Then, in the mid-1990s, Mubarak had the audacity to declare that Saddam Hussein should step down and allow "democracy" in Iraq. Today, he’s the victim of his own suggestions to Saddam. Mubarak was instrumental in the destruction of Iraq, yet today’s pundits rarely bring up the despicable incidents that Mubarak orchestrated 20 years ago that led to Iraq’s demise. He was a tool of the US and Western imperialism in 1990 and remained so for more than two decades. The only question now is will his successor(s) carry on the tradition?

by Malcom Lagauche



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Clamor for change reaches Iraq






Clamor for political change across the Arab world has reached Iraq, where protests against poor government services have broken out in the capital and other cities.

On Saturday, Prime Minister Nouri Maliki vowed not to run for a third term, a day earlier he announced that he would cut his pay in half. Other officials agreed to decrease their salaries in a bid to stave off the kind of unrest erupting elsewhere in the region.

We will also enact a law that guarantees equilibrium between the salaries of officials and ordinary Iraqis," said lawmaker Abbas Bayati. "The current circumstances are pushing us to decrease expenses and salaries, and spend them on the low income classes."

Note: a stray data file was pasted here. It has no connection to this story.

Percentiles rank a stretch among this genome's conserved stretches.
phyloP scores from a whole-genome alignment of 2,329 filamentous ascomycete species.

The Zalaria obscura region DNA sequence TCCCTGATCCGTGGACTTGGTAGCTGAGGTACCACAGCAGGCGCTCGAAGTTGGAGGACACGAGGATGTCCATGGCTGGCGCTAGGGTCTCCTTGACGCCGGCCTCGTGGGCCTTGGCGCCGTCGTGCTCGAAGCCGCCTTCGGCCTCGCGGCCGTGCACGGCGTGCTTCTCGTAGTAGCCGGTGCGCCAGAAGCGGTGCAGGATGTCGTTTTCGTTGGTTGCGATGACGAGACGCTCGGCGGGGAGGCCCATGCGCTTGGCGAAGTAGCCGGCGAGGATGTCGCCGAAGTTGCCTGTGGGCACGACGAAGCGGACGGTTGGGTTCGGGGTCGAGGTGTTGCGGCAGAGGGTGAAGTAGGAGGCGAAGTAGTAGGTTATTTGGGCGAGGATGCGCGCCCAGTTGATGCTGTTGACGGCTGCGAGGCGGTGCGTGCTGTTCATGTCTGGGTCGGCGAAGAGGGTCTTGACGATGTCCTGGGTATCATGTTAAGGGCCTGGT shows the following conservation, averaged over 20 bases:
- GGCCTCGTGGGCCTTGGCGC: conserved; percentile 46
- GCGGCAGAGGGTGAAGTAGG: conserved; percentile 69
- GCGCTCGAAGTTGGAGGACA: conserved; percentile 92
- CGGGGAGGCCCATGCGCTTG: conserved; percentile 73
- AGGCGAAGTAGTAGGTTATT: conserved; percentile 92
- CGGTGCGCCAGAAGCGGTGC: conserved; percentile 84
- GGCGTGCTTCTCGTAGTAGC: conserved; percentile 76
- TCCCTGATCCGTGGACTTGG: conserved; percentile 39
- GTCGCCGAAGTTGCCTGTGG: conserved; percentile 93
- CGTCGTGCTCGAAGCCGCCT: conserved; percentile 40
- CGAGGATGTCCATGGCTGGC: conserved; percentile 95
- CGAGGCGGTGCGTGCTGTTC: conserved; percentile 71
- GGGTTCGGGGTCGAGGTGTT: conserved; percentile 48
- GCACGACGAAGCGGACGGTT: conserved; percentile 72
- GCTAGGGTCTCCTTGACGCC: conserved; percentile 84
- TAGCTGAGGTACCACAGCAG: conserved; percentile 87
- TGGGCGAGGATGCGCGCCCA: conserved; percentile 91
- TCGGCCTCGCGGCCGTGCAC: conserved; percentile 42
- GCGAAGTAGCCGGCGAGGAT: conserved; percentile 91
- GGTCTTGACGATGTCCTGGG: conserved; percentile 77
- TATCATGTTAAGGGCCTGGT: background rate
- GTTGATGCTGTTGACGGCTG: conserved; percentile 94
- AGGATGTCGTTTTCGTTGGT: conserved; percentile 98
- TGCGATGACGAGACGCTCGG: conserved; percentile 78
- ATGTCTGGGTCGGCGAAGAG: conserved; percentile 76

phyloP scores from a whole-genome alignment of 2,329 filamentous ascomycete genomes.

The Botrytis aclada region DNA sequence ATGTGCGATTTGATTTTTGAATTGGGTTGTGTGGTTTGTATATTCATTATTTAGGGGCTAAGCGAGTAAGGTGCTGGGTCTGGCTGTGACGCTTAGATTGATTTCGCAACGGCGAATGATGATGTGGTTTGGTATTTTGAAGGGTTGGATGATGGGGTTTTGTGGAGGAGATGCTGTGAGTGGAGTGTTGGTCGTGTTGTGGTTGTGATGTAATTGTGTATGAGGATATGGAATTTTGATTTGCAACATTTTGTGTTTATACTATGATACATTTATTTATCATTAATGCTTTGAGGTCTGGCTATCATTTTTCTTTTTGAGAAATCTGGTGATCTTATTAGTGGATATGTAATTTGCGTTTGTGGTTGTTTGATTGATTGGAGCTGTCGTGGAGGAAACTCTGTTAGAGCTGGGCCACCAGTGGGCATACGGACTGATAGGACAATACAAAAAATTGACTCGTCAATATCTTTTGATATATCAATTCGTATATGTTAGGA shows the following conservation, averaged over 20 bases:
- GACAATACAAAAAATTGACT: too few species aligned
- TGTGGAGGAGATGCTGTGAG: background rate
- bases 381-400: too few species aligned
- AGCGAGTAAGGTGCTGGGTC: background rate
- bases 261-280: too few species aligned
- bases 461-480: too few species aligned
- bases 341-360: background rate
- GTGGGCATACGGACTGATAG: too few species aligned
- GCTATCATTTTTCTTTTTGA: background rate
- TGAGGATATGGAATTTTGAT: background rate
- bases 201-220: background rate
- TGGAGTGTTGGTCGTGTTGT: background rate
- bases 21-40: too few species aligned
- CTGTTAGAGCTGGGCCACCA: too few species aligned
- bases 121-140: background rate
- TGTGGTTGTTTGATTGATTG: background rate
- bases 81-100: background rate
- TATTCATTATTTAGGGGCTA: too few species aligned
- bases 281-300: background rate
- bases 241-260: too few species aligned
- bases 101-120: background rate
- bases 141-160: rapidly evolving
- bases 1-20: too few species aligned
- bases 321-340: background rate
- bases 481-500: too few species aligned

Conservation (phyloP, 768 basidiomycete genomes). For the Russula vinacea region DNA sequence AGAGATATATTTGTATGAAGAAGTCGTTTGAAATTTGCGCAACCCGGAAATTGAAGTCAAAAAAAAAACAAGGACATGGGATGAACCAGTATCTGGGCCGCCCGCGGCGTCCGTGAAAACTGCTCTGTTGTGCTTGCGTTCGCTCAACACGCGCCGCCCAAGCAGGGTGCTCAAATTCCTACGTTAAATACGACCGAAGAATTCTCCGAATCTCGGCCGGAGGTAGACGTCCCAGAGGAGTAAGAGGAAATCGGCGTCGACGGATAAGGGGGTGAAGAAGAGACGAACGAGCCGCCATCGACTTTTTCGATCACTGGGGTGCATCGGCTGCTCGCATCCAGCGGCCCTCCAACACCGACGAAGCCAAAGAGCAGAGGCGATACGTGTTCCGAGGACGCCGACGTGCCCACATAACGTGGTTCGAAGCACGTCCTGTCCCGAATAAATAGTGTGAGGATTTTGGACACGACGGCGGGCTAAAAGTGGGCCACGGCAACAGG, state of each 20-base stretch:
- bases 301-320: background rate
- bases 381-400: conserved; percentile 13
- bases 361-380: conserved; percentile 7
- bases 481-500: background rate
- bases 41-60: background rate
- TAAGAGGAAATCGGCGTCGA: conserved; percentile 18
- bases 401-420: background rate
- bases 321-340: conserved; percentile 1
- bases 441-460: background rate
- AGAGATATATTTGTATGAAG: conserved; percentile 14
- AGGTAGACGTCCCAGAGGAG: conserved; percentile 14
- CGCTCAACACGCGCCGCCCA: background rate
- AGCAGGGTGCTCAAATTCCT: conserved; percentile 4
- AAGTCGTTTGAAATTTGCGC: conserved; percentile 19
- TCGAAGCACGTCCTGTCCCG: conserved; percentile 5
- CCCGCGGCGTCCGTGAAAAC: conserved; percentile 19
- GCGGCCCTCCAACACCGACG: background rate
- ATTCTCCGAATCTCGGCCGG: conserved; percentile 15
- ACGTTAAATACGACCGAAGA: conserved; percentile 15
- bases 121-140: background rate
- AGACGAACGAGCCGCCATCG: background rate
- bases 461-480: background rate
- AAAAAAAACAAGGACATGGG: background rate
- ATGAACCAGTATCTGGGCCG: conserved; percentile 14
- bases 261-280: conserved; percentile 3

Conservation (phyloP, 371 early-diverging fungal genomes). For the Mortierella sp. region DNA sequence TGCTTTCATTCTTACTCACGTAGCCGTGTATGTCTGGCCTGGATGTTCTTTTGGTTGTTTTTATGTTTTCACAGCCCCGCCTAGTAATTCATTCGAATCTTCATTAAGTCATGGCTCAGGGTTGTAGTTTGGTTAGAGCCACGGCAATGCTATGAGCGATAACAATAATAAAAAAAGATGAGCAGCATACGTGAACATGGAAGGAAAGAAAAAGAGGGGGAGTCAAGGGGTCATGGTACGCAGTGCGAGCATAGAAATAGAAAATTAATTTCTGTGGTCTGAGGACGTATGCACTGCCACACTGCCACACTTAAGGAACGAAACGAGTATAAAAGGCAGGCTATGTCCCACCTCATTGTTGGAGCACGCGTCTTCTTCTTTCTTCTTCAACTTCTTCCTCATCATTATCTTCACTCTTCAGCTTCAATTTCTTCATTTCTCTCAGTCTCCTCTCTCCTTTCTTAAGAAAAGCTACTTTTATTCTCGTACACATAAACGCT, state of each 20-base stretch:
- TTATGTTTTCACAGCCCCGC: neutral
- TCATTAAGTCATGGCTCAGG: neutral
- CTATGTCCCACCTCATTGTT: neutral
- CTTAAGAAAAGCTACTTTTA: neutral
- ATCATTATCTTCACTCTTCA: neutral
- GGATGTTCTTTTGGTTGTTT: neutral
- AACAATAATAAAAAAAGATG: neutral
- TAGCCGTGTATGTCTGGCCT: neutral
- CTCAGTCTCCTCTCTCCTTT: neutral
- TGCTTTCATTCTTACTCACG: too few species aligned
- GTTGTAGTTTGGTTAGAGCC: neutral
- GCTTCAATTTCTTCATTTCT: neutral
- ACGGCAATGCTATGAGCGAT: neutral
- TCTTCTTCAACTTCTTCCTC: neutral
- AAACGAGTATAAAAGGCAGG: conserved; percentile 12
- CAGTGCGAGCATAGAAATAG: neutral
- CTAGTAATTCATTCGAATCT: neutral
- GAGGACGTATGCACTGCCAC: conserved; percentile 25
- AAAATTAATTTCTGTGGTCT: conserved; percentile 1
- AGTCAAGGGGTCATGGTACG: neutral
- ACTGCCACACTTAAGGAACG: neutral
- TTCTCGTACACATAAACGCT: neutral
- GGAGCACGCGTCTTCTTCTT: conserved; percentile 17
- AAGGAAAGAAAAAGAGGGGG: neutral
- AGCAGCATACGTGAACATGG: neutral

The popular uprising that overthrew of the government of Tunisian strongman Zine el Abidine ben Ali helped spark the unrest that now threatens the rule of President Hosni Mubarak of Egypt. At a conference in Munich, Germany, Secretary of State Hillary Rodham Clinton warned Saturday of a "perfect storm of powerful" economic and demographic trends that could envelop the Middle East.

But the popular demands for change have played out differently in various countries. In Jordan and Yemen, authorities appear to be making compromises to stave of social explosions. With protests planned for Feb. 12, Algeria has vowed to end a years-long state of emergency that has restricted political liberties. Bahrain's state-run news agency said Friday that the government had increased food subsidies and vowed to widen social welfare programs. Protests there are scheduled for Feb. 14.

Some Iraqi officials earn tens of thousands of dollars a month and receive generous perks. One former official estimated that the president, prime minister and speaker of parliament earn between $500,000 and $700,000 a year. In comparison, President Obama's salary is $400,000.